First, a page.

How do you choose a musical instrument to learn? Some potential music students are drawn to a particular instrument. All a parent need do to provide music lessons is seek out a teacher of that instrument. But what if neither you or your child know what which instrument to choose?
Below, I’ve included a link to a PBS Parents article to help you with this. Before I get to that, though, here are some things to consider…
- The size of your child. Did I really need to mention this? Asking a six-year-old to play tuba is just mean, but you already knew that. Some stringed instruments come in kid sizes so they can make a good option.
- Physical ability – Motor skills. Again, this is pretty obvious. You have to gauge how much your child is physically capable of (finger dexterity, lung capacity, etc…) and discuss this with any potential teachers. Some lessons in specific genres also have specific physical needs. For example, classical voice lessons require a more developed body while non-classical modern singing lessons work well for young students.
- Attention span. If your child has trouble sitting still and focusing on a task, well, any lesson may prove to be a challenge. But he or she can still benefit from the joy of music education. You want to consider an instrument which is dynamic while also offering an opportunity to partake in music that is especially interesting to them. That often includes drums, keyboards, guitar or singing lessons, since young people are more commonly drawn to popular music. Drums can be particularly great for active children because you get to hit things with sticks.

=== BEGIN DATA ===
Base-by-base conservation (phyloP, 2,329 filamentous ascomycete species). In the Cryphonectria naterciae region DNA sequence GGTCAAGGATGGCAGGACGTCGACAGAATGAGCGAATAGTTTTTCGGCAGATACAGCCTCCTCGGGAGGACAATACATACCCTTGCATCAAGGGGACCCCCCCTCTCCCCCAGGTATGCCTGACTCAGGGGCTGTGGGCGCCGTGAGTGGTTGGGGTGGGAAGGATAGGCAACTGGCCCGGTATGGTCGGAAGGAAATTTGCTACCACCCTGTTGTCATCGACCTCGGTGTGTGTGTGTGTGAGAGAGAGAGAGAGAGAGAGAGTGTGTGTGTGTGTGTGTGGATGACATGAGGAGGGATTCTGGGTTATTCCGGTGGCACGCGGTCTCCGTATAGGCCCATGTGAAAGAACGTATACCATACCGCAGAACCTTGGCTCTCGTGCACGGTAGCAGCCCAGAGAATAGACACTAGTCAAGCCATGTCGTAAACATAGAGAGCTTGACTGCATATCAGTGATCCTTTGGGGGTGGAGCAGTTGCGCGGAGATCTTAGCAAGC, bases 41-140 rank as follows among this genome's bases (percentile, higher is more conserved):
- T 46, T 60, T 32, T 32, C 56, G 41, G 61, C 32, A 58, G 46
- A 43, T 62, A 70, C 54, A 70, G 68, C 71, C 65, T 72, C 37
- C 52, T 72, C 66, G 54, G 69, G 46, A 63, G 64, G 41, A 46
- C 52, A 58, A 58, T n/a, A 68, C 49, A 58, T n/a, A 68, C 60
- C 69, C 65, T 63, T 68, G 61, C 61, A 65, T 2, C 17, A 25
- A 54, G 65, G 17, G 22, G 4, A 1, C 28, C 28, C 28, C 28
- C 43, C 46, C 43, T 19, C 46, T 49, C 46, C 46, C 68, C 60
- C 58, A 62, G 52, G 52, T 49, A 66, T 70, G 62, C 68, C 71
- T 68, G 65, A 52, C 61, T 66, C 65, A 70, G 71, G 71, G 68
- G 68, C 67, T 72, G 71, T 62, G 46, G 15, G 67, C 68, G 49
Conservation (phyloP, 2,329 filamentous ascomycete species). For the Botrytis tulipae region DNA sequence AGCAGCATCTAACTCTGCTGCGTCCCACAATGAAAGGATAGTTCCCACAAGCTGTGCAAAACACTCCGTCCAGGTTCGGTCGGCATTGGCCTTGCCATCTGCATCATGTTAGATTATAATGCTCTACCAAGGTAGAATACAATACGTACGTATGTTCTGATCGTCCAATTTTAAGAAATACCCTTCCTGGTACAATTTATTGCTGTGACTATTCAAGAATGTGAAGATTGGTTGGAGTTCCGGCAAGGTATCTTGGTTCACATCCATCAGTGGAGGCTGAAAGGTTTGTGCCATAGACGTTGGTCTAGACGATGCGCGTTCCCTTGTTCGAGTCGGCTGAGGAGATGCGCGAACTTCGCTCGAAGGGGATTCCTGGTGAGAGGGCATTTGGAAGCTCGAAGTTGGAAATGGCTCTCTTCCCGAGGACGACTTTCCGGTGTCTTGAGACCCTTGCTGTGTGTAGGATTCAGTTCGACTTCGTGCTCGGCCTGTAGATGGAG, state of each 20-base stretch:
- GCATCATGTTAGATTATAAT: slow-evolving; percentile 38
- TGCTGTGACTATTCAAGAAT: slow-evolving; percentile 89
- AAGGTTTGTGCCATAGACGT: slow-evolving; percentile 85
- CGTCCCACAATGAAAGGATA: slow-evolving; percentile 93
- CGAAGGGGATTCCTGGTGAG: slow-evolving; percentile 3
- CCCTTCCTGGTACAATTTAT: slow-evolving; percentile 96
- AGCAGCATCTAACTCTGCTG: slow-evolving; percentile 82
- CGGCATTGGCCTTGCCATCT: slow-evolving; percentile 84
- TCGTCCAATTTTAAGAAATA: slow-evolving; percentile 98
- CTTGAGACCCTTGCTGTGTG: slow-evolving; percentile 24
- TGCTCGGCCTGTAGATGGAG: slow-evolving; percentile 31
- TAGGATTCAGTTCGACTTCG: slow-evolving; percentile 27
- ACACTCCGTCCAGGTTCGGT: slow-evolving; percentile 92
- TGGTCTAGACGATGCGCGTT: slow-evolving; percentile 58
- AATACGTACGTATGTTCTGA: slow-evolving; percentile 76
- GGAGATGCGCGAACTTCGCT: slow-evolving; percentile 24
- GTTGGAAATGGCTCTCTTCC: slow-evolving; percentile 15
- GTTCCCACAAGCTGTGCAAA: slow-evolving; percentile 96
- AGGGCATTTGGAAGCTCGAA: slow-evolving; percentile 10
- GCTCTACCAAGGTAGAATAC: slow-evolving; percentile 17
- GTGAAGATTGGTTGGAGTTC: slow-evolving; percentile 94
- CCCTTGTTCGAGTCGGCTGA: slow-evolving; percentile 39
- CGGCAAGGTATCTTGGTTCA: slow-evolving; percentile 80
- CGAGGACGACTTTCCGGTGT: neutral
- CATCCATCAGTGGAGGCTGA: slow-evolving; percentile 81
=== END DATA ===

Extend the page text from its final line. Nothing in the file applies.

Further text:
- What’s the purpose? Many private lessons focus in large part on the specific mechanical needs of an instrument. If you’re hoping that your child grows to master the craft of a particular instrument then this type of lesson is perfect. If you’re hoping to expose your child to a general musical experience, you may want to consider instruments that can teach a child to think in chords, keys, and meter. The top instrument for this would be guitar. Keyboards is another great option, although you want to be sure the teacher understands that you’re looking for a music theory-based approach, as opposed to simply learning to play written scores.
Still don’t know which musical instrument to choose? Maybe the link below will help…